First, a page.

3. Danny: Each dairy item written had that particular product in the section below it.

  4. Maybe it's just me, but I had to Google the word "OLEO". That term for margarine is one I had never seen before.

    1. I only knew it because my great-grandmother used the term (Oleo) always. She said it was white and came with a dye packet to make it look like butter.

  5. Don't feel bad, Larry. I never heard of the word Oleo either.

    And question: What IS a waffle cuplet?

  6. Danny - I'm guessing that there weren't a lot of choices other than black for registers at the time of these pics. Later on it seems to have been a conscious decision to go with black, when tan or gray had probably become the most common colors.

    Based on what Dexter says below, it was probably aided customers in finding individual items faster.

    As an adopted Southerner, I'll pass on the "dairy" thing. (I've actually known what it meant for years now!) :)

    Steven - I like them both, but would give the edge to these as well. Sumptuous is a good way to describe them. The framed pictures alone have a great, funky look and represent some high quality work.

    Dexter - Makes a great deal of sense, especially with those items you had to lean in to see.

    Larry - The only reason I know is because as a kid we had an aunt and uncle join the family by marriage who always used the word "oly" to describe (oleo)margarine. "Ya want butter or oly with yer bread?" was a regular question at meals. Took some getting used to! :)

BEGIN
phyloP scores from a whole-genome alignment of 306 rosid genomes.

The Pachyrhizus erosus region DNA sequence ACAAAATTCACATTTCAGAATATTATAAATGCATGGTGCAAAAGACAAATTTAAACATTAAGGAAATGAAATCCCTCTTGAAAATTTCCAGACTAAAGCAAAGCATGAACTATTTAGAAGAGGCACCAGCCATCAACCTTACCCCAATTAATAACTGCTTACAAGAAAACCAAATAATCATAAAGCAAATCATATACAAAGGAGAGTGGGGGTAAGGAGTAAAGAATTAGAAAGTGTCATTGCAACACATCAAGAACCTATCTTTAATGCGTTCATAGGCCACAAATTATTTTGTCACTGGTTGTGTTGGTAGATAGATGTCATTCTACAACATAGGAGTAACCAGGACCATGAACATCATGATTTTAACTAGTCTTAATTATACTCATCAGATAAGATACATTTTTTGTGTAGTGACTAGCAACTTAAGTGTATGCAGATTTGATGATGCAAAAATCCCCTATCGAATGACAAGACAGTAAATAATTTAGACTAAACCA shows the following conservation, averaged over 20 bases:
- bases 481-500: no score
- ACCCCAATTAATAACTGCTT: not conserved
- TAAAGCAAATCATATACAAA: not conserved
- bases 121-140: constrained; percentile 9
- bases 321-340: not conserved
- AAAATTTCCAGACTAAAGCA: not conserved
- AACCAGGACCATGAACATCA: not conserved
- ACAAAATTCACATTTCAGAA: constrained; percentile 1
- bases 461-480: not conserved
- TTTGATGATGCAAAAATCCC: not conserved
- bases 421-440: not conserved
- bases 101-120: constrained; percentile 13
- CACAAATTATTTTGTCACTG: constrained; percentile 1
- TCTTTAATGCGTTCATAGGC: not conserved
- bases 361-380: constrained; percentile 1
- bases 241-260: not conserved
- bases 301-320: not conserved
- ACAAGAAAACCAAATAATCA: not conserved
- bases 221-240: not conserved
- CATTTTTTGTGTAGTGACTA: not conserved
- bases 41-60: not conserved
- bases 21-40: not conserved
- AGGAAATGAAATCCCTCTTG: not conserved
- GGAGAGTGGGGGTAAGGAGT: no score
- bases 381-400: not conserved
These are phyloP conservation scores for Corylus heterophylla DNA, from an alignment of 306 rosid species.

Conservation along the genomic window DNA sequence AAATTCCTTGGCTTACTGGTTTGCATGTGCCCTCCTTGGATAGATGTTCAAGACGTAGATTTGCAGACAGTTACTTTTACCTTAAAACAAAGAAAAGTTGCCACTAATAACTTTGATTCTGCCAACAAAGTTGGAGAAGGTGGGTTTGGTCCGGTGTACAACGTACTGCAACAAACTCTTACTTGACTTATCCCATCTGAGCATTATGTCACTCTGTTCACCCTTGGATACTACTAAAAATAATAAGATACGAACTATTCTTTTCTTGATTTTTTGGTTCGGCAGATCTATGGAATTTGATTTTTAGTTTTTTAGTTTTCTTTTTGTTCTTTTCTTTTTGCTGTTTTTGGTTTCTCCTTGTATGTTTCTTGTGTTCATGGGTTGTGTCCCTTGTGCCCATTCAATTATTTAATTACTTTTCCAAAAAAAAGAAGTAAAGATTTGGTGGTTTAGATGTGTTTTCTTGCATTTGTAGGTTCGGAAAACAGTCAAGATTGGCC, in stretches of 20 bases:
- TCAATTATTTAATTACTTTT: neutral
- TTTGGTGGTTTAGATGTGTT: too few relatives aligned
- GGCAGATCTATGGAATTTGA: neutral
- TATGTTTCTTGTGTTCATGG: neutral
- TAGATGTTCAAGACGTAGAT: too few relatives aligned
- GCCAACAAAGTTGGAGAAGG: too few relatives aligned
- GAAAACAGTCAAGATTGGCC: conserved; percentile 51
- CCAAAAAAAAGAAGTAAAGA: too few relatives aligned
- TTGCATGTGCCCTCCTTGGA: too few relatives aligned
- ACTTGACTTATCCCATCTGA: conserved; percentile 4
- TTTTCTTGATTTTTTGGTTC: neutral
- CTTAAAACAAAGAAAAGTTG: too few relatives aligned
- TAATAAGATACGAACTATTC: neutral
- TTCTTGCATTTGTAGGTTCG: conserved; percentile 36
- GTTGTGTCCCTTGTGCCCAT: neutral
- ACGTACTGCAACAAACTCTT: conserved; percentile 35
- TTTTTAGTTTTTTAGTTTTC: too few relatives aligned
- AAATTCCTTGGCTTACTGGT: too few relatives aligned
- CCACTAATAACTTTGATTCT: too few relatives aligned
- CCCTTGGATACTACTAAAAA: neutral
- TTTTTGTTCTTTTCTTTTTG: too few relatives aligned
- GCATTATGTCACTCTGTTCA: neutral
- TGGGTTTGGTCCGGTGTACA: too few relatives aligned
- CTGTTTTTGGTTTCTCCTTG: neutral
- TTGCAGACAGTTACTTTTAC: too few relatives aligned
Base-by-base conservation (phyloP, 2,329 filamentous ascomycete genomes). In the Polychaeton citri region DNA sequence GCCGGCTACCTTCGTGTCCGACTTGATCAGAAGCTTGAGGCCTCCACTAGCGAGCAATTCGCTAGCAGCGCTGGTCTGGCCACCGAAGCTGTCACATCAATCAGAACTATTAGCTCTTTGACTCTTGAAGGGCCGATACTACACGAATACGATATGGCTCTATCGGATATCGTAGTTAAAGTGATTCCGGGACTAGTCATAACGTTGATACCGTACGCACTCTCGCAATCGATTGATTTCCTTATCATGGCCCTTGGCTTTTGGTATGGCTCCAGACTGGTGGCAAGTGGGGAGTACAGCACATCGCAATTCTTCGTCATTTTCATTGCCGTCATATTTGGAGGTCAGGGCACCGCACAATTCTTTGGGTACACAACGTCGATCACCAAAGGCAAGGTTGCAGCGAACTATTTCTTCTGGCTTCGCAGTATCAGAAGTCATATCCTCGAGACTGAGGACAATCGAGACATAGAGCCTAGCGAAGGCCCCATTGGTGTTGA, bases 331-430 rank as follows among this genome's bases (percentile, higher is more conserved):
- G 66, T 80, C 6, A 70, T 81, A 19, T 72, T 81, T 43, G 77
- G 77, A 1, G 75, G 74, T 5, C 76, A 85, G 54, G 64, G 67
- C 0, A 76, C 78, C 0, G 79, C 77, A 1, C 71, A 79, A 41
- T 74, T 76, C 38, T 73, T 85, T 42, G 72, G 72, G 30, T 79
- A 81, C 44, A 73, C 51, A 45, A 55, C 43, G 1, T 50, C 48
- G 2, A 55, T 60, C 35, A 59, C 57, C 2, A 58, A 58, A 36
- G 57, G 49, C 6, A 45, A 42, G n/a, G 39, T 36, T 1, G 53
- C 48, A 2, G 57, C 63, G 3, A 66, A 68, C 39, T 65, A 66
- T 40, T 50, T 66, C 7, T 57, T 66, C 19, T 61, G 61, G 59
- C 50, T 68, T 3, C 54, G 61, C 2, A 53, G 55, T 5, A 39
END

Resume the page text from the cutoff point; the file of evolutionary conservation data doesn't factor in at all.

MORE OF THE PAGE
Didi - They appear to be small ice cream cones with a waffle pattern (by Nabisco, no less).

    This site is getting way too educational for me!

  7. I'm glad Paas is still keeping it real and old-school with their Easter Egg dye kits.

  8. The technical name for margarine is "oleo margarine" and the term "oleo" as a colloquialism for margarine was common outside the South a couple generations ago.

  9. "Oleo" was also a Jazz tune composed IIRC by saxophonist Sonny Rollins--sometime in the fifties.

  10. I imagine that the old registers were like a Model T, you can have them in any color you want as long as it is black. Tan or beige seems to be the colors that were most popular in my lifetime. I never saw a late 60s or early 70s mechanical register that was black, as far as I can remember. Of note, the POS system that Publix adopted in 2006 to replace the IBM SurePOS Ace is black with generous amounts of chrome trim on the checkstands themselves.

    The interiors look more modern than the art deco exteriors, I was actually surprised, the sherbet colors remind on the stores that were built prior to the earthtones that came into vogue in the 70s.

    My first encounter with the word oleo came as a bagger, a women with a Southern accent thick enough to cut with a knife asked me, an 80s teen, "Wheah can maght Ahh locayte youah Olayoh?" You can imagine the dumbfounded look on my face.

  11. Meatismyrtle - I'm glad too. In a way I wish they'd bring some of their old character designs back. I think today's kids would love them!

    Anonymous - Thanks. One thing I did learn a while back (can't remember where), since we're on the subject of oleo, is that yellow margarine (oleo) used to be subject to a special tax at a much higher rate than natural colored margarine, which was actually grayish-white. This was done as a means of protecting dairy farmers, who were upset at the market share loss of butter to margarine. Eventually enough homemakers protested at having to pay the higher costs for dyed margarine (or having to mix in yellow food coloring manually) that the tax was dropped.

    Dexter - Cool - I'll have to check that tune out.

    Ken - Wow, sounds like you'd almost need a translator for that one! I'm guessing she was dressed to the nines, and was as refined and genteel as could be.